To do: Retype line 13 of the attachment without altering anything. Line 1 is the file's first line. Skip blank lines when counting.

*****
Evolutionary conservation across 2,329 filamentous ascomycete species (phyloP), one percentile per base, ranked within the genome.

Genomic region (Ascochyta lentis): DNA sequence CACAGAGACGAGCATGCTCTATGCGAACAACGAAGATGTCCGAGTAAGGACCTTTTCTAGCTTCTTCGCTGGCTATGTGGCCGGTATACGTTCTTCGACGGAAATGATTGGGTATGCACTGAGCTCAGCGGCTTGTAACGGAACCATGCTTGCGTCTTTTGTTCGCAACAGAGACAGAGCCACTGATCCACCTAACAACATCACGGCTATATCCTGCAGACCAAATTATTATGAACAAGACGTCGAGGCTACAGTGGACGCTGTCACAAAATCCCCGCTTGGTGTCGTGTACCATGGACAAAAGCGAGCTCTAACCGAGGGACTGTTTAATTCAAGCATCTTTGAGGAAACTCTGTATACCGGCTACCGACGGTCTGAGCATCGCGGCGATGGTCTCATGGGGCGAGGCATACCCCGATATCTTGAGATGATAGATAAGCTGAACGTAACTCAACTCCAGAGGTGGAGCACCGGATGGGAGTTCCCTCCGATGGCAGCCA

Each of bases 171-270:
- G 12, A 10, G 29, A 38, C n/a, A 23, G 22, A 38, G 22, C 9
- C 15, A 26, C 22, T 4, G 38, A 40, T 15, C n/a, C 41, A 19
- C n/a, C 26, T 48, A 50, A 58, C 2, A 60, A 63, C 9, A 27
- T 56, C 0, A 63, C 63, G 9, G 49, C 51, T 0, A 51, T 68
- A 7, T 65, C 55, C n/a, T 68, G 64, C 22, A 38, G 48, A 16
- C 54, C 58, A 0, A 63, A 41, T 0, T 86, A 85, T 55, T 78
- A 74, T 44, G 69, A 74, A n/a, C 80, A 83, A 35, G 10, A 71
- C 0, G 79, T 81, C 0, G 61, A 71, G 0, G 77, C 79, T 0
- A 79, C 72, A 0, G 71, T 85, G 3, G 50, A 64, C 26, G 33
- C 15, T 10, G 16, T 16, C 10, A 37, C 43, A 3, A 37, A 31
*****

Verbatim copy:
- C 15, T 10, G 16, T 16, C 10, A 37, C 43, A 3, A 37, A 31